On the ground, against all odds, Ukraine’s army of citizen soldiers blunted and then reversed Russia’s assault. They are holding Kiev and Odessa, liberating the east, and striking deep into Russian-occupied Ukraine. They have reclaimed 46,256 square miles of their land – thanks to a steady stream of weapons from the United States and other NATO nations, as well as their own creativity.

Ukrainians, for example, have developed a smartphone application that enables ground troops to order an artillery strike just like a civilian would order an Uber. “All you have to do is enter the GPS coordinates of the target. The available (artillery) fire in the vicinity is displayed, and all you need to do is order the shot,” a French military official tells Le Monde. The paper reports, “The process has reduced reaction time to one minute, whereas it can take modern armies 30 minutes or longer to obtain support.” Military analysts call Ukraine’s artillery app “the most efficient and effective firing command system currently on the market.”

Another example of the Ukrainian people’s creativity and commitment on the ground – literally at the grassroots. The Ukrainian Volunteer Service (UVS) matches Ukrainians unable to go the frontlines with opportunities to help the war effort. As The Atlantic reports, by connecting to UVS through Instagram, Facebook, Telegram or TikTok, Ukrainians can learn how to make Molotov cocktails, volunteer to pack and distribute food to war refugees, clean up after Russian bombing raids, produce camouflage covering for snipers, rebuild razed houses, harvest crops for farmers deployed at the front and transport refugees.

In the skies, Ukraine has shot down 222 of 330 long-range Iranian-made suicide drones launched by Russia, according to The Wall Street Journal, along with scores of Russian missiles. Defense analyst Sebastien Roblin reports that Ukraine’s crafty defenders have used a mix antiaircraft cannons, heavy machine guns, U.S. and British shoulder-fired missiles, and Russian antiaircraft and anti-missile systems to knock out Russia’s Iranian-made kamikaze drones.

Ukraine is using the skies for offensive operations as well. For instance, the Ukrainians have refashioned their U.S.-supplied air-to-ground anti-radiation missiles to deploy from Russian-built MiG-29s – something that’s never been done. "You can't just hang any kind of rocket off of any kind of plane – there's a whole lot of avionics and other aspects of flying and high-performance aircraft that are involved here," Gen. Frederick Hodges, former commander of U.S. Army Europe, told The New York Times. "And they did it." Technological feats like this have led military experts to use “the MacGyver metaphor,” Hodges adds, to describe Ukraine’s clever warriors.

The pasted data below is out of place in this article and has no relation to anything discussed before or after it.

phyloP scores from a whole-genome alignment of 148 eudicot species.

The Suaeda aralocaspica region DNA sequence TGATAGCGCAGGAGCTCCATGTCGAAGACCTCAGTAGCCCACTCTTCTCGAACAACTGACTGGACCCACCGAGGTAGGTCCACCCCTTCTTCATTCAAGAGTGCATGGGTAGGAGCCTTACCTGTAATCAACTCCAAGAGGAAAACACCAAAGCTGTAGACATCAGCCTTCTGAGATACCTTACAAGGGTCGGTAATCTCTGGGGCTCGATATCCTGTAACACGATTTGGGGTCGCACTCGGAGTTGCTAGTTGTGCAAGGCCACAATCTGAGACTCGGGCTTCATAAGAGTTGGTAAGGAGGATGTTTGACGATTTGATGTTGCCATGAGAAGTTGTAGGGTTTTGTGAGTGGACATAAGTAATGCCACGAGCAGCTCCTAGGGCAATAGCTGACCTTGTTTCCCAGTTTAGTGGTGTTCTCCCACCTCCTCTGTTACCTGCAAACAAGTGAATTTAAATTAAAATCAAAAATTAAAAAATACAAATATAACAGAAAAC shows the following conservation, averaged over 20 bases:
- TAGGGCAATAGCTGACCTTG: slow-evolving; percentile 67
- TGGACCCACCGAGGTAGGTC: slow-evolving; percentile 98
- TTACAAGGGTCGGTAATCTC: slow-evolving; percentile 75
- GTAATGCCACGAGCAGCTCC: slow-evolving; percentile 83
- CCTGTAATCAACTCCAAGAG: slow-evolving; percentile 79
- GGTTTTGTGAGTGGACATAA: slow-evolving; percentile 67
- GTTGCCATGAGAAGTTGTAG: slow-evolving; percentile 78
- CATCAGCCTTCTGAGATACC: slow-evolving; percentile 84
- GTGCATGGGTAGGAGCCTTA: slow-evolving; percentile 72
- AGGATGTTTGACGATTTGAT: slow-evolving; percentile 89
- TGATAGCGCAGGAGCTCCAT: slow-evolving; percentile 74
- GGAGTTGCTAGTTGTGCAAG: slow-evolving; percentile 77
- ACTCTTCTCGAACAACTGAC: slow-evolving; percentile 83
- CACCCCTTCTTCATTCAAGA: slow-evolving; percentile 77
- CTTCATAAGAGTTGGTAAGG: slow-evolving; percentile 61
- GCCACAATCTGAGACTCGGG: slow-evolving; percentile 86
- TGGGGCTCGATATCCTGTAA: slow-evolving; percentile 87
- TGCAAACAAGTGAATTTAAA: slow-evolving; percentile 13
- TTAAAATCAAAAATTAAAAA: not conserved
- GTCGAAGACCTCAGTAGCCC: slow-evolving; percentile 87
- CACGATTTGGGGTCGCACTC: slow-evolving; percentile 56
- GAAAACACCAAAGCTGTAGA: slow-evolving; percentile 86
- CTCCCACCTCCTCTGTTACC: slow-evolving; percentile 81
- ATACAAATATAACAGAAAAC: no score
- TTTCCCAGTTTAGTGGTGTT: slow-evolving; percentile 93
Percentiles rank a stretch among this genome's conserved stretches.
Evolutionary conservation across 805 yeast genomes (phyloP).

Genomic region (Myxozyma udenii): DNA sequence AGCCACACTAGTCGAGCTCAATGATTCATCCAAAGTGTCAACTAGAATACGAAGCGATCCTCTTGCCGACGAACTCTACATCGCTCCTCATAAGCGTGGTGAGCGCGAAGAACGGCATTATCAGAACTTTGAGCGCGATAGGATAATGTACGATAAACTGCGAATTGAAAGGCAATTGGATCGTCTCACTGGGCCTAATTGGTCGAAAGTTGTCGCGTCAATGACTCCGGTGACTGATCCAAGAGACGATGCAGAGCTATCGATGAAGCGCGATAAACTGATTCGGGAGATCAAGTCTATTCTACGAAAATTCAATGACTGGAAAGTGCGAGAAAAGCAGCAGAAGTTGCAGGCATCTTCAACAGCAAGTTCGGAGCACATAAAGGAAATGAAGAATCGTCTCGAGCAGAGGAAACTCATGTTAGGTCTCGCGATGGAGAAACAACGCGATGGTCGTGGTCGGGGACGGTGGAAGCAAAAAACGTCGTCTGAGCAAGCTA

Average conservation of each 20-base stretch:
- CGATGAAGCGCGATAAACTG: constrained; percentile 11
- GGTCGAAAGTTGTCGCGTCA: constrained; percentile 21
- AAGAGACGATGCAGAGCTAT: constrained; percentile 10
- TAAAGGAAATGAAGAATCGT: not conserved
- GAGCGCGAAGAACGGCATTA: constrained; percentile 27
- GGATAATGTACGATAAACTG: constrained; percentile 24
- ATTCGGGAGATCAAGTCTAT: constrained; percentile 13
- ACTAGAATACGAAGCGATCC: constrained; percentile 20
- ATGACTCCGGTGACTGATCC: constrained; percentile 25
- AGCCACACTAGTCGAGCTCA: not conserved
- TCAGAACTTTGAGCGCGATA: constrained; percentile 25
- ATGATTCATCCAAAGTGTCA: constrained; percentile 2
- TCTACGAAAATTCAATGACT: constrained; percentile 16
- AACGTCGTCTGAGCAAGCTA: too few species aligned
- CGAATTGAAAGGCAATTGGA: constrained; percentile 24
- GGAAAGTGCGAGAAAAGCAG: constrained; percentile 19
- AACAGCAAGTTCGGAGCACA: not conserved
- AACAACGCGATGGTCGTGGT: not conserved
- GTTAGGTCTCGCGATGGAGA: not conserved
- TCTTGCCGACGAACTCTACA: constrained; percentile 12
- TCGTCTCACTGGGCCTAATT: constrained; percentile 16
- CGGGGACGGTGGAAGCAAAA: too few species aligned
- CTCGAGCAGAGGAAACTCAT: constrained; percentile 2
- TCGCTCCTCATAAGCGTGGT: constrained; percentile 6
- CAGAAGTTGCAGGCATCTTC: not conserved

Then there’s Ukraine’s fleet of unmanned assets. Aerorozvidka is a volunteer drone unit founded by Ukrainian techies that builds and deploys customized killer drones. Aerorozvidka played a key role delaying and then stopping the 40-mile-long Russian column that queued up on the approaches to Kiev early in the war. And Aerorozvidka units continue to surveil and strike Russian formations. Lauren Kahn of the Council on Foreign Relations adds that ordinary Ukrainians “have used 3D printers and cheap fragmentation grenades to turn toy drones … into a platform for carrying out stealthy, short-range precision attacks.”

On the seas, a country essentially with no navy has retrofitted jet skis and Sea-Doos into unmanned water-borne kamikaze drones, which have been used to great effect against Russia’s navy. The late-October attack on Russian naval assets based in Sevastopol, for instance, disabled three warships, including Admiral Makarov (newest flagship of Russia’s Black Sea Fleet). The operation made military history, the Ukrainian government boasts, as the first naval attack carried out entirely by unmanned systems. The sinking of Moskva, first flagship of Russia’s Black Sea Fleet, came courtesy of a modified Soviet-era missile that the Ukrainians mounted onto the bed of a truck. As The New York Times details, Ukraine’s crafty troops have strapped rockets onto speedboats to target Russian assets. Ukraine’s maritime maneuvers have effectively forced Russian vessels to remain tethered in port

Finally, in cyberspace, Ukraine’s so-called “Internet Army” is running circles around Putin’s once-vaunted digital misinformation machine. Armed with laptops, cellphones, tablets, cameras, websites and social-media handles, Ukraine’s wireless warriors have shamed Western corporations into cutting ties with Moscow, hacked into Russian government agencies and television stations, disseminated instructions on how to use captured Russian weapons, weaponized video of Russian troops committing war crimes, shaped and controlled how the world views the war, crowdsourced the acquisition weapons, and recruited and organized 20,000 volunteer warfighters from 52 countries to fight for Ukraine.

Three to one 

Ukraine is getting lots of assistance from the United States, Britain, Europe, Turkey and Australia. And we cannot overstate the importance of the training and tactics Ukraine’s military has learned from U.S. troops and other NATO militaries since 2014. But even a massive arsenal of high-tech weapons is of little use in the hands of an unmotivated, uncommitted, undisciplined force. Just compare Russia’s invaders with Ukraine’s defenders.

“In war,” as Napoleon observed, “three-quarters turns on personal character and relations; the balance of manpower and materials counts only for the remaining quarter.”